While the system is somewhat slower than normal Internet service, it is possible to send small attachments, Poole said. “For example, if you had specific, written instructions that you had to pass on, the commander or whoever was in charge could sign that off and send it off signed to another location,” he said. “They could receive it and it could be an official document as part of whatever exercise you are involved in.”

Poole said he was excited about the new capabilities, which he said has applications for search and rescue as well. “If we were in the backcountry and there were poor communications back into the front, we could do equipment requests or resource requests using this system.”

The group is looking for more members, said Storry. “The issue for us would be if we had an event, to provide volunteers on a continuous basis around the clock for a number of locations takes a lot of people.”

People interested in volunteering don’t have to have their own ham radios, but most do. People do need an amateur radio licence to use amateur radio bands, Storry explained, and computer skills are helpful.

Members of the society assist newcomers with learning how to become an EMBC registered radio communications volunteer. The society meets on the first Saturday of the month from September to June at the Cranberry Training Centre.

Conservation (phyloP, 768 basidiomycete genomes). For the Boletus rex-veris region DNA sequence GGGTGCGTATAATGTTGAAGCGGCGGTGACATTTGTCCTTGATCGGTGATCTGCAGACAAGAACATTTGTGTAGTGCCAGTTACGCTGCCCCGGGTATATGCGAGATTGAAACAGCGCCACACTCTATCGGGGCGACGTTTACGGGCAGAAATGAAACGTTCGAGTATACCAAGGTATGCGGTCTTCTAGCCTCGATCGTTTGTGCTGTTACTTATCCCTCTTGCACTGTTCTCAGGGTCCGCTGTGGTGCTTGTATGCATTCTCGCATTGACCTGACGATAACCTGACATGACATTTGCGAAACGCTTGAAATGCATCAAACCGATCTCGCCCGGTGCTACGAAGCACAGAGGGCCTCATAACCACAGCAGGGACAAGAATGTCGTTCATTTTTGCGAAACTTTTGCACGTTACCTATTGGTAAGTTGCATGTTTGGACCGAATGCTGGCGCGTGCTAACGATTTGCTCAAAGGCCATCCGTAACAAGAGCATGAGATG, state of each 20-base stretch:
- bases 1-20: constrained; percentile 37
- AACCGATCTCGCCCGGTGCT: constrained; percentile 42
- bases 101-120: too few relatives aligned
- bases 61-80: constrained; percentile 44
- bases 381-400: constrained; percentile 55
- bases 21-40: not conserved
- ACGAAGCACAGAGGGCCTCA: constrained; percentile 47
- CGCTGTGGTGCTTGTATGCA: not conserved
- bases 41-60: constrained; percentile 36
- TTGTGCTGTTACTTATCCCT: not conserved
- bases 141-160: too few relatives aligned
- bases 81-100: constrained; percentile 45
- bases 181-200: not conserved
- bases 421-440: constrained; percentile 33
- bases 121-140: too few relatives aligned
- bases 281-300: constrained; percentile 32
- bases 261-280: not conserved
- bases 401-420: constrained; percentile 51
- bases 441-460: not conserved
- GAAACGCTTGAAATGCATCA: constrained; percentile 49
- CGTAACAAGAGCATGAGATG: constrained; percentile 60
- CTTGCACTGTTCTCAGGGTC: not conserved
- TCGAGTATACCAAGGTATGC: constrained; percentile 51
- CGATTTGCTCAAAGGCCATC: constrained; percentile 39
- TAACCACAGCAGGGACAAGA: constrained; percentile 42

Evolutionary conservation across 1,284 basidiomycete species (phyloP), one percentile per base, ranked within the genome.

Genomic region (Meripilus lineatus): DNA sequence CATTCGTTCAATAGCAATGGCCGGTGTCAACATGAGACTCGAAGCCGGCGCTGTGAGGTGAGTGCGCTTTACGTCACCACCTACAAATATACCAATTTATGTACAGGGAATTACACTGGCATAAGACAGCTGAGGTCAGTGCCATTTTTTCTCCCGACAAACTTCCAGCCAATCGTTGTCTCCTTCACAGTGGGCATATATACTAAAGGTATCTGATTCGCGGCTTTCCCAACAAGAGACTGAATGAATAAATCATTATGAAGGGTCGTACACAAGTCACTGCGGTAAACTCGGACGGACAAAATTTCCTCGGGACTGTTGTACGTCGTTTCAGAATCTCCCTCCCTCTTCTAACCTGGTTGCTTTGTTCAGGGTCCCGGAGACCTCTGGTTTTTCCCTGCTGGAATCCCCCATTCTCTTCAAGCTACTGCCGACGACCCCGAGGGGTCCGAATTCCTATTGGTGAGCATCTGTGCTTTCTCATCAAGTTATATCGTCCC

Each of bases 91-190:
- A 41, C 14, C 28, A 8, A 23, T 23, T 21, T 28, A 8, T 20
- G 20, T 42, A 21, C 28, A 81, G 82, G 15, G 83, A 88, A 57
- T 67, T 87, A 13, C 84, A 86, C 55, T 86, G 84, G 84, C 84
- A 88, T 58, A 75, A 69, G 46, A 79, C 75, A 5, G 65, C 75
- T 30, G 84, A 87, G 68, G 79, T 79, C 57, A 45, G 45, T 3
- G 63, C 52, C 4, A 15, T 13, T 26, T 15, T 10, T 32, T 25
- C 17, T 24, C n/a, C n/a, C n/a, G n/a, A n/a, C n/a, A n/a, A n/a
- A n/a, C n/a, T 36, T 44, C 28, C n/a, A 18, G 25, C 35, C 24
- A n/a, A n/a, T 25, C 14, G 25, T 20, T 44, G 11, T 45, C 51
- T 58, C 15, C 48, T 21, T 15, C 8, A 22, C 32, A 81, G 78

Interested readers can find more information by following the PRREP links on the regional district’s website.

Bob Heil, (video casts) with various co-hosts and guests, will cover the excitement and importance of ham radio

Bob Heil, with various co-hosts and guests, will cover the excitement and importance of ham radio – from tossing an antenna wire in a tree allowing you to talk to the world, to the importance of ham radio operators in time of disasters.

Records live every Wednesday at 6:00pm PT/9:00pm ET.  Also see drop down menu under ARTICLES.

Weather Radio Net

There is a fairly new net on Saturday nights called the Weather Radio Listeners Newsletter Net. It is hosted by Gordon Maybee, VA3WXA out of Toronto. It begins at 8pm Atlantic, 7pm Eastern on IRLP Reflector 9034 and if you have a computer, Echolink node 223557. It has information about Weather Radio and also CANWARN. It will also include weather warnings across Canada and power outages. We are trying to make this a Cross Canada Net to include all provinces and Territories.We are looking for station from Québec to participate as we do not have any stations checking in from there yet.

We are looking for stations who are interested in weather to take part. If you have a weather station, you can report your findings at your QTH or if you have any local severe weather going on, you can report on that.

For more information about the net, go to The Maritime Amateur website and click on CANWARN. Once there, click on CANWARN news where you will find articles on this net. Here is the direct link: